Matthew Mcconaughey was told his 'Mud' co-star Sam Shephard had died when he was interviewed on a red carpet.

The 47-year-old star was left in shock when he was delivered the sad news at the LA premiere of his new movie 'The Dark Tower' and a reporter asked him for his reaction to the 73 year old's sudden passing.

Taken aback, Matthew said, ''Sam Shepard moved on? Gosh damnit, from what?'' before the reporter repeated the news and quizzed him for his fond memories of his late friend.

The actor admitted he was unprepared, but praised Sam for his captivating talent in their movie, which followed a pair of Arkansas boys, who help a fugitive called Mud - who is played by McConaughey.

Speaking of Sam - who starred as Mud's father-figure Tom in the movie - he said: ''Look, I'm not going to trivialise that situation - I just heard about it for the first time.

''But I always told (director) Jeff Nichols this - in 'Mud', the whole trailer for 'Mud' could be Sam Shepard sitting in that green chair telling the boy about who Mud is. It would be about a two-and-a-half minute trailer, but it would have been really badass.''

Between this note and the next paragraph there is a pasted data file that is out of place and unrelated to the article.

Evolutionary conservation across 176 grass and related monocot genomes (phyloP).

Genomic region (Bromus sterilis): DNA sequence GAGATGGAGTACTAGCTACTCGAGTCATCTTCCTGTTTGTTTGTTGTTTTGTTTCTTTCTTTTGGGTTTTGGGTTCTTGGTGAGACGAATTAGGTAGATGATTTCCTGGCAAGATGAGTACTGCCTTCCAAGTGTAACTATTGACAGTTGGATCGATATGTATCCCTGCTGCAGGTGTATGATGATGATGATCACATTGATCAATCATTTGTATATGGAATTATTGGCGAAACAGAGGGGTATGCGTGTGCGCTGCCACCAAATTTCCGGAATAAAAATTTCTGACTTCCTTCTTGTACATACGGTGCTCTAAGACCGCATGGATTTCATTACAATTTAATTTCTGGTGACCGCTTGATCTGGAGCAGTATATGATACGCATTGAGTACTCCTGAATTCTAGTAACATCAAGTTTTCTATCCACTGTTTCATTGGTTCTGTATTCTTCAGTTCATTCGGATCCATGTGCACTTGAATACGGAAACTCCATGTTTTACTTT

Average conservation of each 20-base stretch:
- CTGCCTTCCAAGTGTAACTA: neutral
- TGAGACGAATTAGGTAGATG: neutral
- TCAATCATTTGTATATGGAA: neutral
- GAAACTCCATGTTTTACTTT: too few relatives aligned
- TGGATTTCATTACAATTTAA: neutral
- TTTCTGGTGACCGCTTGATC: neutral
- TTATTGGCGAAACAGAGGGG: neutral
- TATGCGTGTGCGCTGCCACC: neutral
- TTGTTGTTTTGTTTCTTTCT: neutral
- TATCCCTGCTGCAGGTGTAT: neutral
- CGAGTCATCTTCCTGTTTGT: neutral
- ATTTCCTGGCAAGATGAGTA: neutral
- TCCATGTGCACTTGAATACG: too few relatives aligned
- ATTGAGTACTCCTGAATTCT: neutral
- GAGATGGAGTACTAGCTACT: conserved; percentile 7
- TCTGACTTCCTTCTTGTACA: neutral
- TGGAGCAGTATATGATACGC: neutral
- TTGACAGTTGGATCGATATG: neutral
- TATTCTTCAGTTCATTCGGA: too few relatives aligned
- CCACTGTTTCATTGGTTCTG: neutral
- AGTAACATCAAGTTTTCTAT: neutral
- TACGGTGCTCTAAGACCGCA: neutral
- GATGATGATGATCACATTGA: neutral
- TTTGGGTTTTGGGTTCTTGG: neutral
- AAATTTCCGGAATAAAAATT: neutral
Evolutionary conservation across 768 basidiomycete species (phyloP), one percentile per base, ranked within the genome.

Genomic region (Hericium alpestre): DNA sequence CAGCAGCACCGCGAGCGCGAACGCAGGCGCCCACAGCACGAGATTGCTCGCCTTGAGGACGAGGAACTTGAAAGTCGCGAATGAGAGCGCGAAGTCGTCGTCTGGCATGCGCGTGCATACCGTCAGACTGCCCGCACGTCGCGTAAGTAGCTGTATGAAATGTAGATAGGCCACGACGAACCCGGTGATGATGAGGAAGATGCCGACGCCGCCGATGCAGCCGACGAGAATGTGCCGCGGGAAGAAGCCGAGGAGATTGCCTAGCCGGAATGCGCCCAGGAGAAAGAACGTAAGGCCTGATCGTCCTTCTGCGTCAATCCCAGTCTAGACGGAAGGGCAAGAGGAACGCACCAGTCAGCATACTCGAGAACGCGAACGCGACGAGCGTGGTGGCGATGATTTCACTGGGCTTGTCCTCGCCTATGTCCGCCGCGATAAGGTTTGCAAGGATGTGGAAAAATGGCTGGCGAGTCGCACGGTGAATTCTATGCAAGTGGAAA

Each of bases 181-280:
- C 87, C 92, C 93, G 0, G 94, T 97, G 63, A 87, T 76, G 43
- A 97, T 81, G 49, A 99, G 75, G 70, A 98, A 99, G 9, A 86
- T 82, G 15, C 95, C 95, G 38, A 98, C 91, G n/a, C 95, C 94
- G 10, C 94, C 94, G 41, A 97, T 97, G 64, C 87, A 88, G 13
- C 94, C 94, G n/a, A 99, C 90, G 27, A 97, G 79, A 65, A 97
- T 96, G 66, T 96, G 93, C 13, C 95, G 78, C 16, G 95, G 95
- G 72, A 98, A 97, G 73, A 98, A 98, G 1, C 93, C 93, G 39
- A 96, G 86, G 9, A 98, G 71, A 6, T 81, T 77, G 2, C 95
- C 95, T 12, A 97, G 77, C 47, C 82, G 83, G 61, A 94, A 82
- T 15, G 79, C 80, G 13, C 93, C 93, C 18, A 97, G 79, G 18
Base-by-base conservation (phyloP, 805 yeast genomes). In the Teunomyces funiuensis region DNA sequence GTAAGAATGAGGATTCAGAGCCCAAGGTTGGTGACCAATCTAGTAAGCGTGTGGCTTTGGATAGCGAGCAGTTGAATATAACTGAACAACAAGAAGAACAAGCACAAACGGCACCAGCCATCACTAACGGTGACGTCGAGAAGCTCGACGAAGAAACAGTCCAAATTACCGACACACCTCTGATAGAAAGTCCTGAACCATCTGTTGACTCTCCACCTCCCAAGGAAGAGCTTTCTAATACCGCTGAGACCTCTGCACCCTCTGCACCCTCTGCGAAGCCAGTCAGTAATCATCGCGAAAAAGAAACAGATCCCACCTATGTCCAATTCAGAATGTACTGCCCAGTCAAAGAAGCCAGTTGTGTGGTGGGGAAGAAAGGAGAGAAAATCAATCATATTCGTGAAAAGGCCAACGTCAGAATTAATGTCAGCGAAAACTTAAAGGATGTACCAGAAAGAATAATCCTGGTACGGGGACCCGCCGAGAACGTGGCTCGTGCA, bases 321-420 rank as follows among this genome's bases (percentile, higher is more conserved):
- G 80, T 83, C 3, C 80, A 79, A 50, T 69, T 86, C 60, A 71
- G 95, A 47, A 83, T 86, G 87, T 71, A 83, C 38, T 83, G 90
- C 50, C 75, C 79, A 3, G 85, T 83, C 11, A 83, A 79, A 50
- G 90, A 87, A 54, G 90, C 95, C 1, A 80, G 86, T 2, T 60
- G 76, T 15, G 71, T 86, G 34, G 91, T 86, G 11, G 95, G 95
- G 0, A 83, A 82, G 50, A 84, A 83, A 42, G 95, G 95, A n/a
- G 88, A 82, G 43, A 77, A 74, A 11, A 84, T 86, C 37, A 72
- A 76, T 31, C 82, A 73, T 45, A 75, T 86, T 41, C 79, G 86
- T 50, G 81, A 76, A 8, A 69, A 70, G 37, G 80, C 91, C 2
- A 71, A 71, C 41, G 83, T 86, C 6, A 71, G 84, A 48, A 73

And after the news sunk in, he added: ''He moved on today? Damn, we lost one of the great ones. Great writer, great mind. Alright, see you in the next one, Sam.''

Sam's family announced on Monday (31.07.17) that the Oscar-nominated actor died at home in Kentucky from complications pertaining to ALS (Lou Gehrig's disease).

His friend Patti Smith paid tribute to him in a lengthy letter in The New Yorker, in which she says he knew he didn't have much time left.

She said: ''Sam promised me that one day he'd show me the landscape of the Southwest, for though well-travelled, I'd not seen much of our own country.

''But Sam was dealt a whole other hand, stricken with a debilitating affliction. He eventually stopped picking up and leaving. From then on, I visited him, and we read and talked, but mostly we worked. Laboring over his last manuscript, he courageously summoned a reservoir of mental stamina, facing each challenge that fate apportioned him.

''Going over a passage describing the Western landscape, he suddenly looked up and said, 'I'm sorry I can't take you there.' I just smiled, for somehow he had already done just that. Without a word, eyes closed, we tramped through the American desert that rolled out a carpet of many colors--saffron dust, then russet, even the color of green glass, golden greens, and then, suddenly, an almost inhuman blue. Blue sand, I said, filled with wonder. Blue everything, he said, and the songs we sang had a color of their own.''